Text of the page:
Of Christmas Past

Posted on

So, now at New Years Eve, Christmas is over once again.

I used to like Christmas. I used to eagerly await the decorations, the lights, the stockings, the presents and fervently wish for snow where the green Christmas is the norm. But now it seems that Christmas just another day, perhaps another family gathering at the most.

I have memories of decorating the Christmas tree a few weeks before Christmas – hauling that increasingly ancient fake tree with permanent tinsel, putting it together and than decorating haphazardly with  blinking and non-blinking lights, actual decorations and ugly childhood  decorations. I have even fonder memories of sitting in my grandparents’ living room staring at the Christmas tree aglow, mesmerized. (Although I had a phase when I didn’t like any blinking lights and my dad managed to get the star to stop blinking for me).

But it’s all over now.

We don’t personally have a tree or anything even though I wanted one for years.

None of my grandmothers’ places (one for 24th and 25th) had holiday decor of any kind. On Christmas day, I also got to listen to my cousin’s list of grievance (well, just one grievance,, really, repeatedly)

The magic has gone. That’s for sure. I no longer hear the bells ring. I no longer am fascinated by the lights.

It’s just another day.

It wouldn’t surprise me if I just became another day – my family ties are not the strongest and the likelihood of me gaining a close friend ore something is low. For my mom’s  side of the family at least, it’s like they might as well not exist.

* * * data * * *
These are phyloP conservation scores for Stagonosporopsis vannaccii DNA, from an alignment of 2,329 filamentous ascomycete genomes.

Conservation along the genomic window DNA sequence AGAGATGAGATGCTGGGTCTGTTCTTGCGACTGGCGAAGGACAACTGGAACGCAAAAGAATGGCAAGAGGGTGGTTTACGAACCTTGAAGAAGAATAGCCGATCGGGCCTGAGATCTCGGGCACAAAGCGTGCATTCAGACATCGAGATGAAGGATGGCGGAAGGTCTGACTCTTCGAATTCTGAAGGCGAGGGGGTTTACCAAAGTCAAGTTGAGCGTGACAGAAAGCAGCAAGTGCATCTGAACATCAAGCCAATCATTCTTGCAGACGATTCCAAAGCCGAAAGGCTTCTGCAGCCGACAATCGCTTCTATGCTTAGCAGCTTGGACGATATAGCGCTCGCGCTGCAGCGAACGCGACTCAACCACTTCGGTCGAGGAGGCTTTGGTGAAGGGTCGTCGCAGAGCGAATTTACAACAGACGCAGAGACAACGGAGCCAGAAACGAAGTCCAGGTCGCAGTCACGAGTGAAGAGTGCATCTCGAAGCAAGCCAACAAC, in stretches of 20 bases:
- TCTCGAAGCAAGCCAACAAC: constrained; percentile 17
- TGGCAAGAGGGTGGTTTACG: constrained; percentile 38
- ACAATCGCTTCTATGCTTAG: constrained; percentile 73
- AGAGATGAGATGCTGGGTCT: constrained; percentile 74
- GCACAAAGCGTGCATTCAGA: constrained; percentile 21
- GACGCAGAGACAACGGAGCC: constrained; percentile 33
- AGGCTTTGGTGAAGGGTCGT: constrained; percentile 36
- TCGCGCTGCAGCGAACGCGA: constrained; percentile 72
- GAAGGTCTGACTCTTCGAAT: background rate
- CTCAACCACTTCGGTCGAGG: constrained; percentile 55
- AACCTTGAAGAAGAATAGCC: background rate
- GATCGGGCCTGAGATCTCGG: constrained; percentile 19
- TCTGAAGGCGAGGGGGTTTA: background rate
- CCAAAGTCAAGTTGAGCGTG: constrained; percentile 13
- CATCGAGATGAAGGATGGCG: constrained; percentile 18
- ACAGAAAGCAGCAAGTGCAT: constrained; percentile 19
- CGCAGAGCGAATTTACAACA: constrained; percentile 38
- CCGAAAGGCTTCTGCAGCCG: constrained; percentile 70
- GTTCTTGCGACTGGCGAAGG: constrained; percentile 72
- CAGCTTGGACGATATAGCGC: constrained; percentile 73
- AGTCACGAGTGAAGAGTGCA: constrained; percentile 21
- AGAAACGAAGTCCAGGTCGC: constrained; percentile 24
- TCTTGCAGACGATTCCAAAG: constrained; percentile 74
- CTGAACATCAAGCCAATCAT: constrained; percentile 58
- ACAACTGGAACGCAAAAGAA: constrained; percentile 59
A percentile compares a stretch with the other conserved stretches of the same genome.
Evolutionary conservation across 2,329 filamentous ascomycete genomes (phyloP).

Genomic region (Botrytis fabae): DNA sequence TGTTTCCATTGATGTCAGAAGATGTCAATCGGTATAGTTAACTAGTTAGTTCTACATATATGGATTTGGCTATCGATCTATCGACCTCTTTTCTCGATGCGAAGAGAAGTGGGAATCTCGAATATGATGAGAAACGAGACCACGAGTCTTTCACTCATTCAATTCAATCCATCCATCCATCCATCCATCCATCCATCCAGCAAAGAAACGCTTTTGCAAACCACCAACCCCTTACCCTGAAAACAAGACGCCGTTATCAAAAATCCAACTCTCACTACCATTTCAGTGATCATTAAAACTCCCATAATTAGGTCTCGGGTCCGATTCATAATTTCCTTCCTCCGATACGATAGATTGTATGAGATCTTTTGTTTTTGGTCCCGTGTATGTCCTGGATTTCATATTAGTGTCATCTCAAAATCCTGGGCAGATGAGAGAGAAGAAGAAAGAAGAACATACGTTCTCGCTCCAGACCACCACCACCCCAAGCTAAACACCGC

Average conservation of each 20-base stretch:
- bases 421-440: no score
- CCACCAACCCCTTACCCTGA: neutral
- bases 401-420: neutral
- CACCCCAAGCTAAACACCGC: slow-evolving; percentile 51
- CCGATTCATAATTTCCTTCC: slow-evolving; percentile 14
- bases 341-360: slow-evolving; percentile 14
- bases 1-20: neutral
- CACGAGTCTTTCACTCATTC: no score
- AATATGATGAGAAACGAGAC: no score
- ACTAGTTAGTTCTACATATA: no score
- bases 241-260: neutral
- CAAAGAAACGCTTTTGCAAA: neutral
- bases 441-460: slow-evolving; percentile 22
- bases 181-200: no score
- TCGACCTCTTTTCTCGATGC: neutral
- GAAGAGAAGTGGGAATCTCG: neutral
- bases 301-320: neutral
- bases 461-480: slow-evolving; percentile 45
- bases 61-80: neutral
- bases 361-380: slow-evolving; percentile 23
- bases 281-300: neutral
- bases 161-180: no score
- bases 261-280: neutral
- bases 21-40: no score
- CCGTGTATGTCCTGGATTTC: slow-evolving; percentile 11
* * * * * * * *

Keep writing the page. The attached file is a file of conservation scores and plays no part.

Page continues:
I still want a damn Christmas Tree. I want to put purple lights on it and decorate it with my horsy ornaments and such.

Family, in name only

Posted on

I always feel so distant from my family – especially one side of the family in particular. Aunts, uncles, cousins. It’s almost as if we were strangers that just happen to be related by blood somehow. But we don’t know each other. Not really. We just eye each other, not knowing what the other is thinking. Not knowing the other person. We’re just strangers who are in the same space based on the claim of shared bloodlines and/or martial relations. In some cases, such as with one of my grandmothers – we’re even separated by a lack of common language. So we’ve never talked. Not once. Probably not ever. And she’ll never understand. I could publish articles, write a book or whatever and she’ll never understand (unless it was translated, maybe).

To be honest, I haven’t even talked to my cousins from that side. As a child. I never played with them. To be they were always separate, strangers. Separate strangers.

I know they all look down on me. Maybe they won’t admit it but I know they do. I guess that makes sense. I’ve always been behind in terms of maturity and of course, socially. Even though they can speak English, it still seems that we are not speaking the same language.

Maybe it’s because my language is so textual, literary. I am way better at writing than speaking. There are a lot of words that I can write but cannot say.  My imagined conversations probably seem more scripted than spontaneous. I am so connected to this language (English) yet know nearly nothing about my ancestral language.

So we look at each other. Not knowing, not trusting. All we know is that we are supposedly related.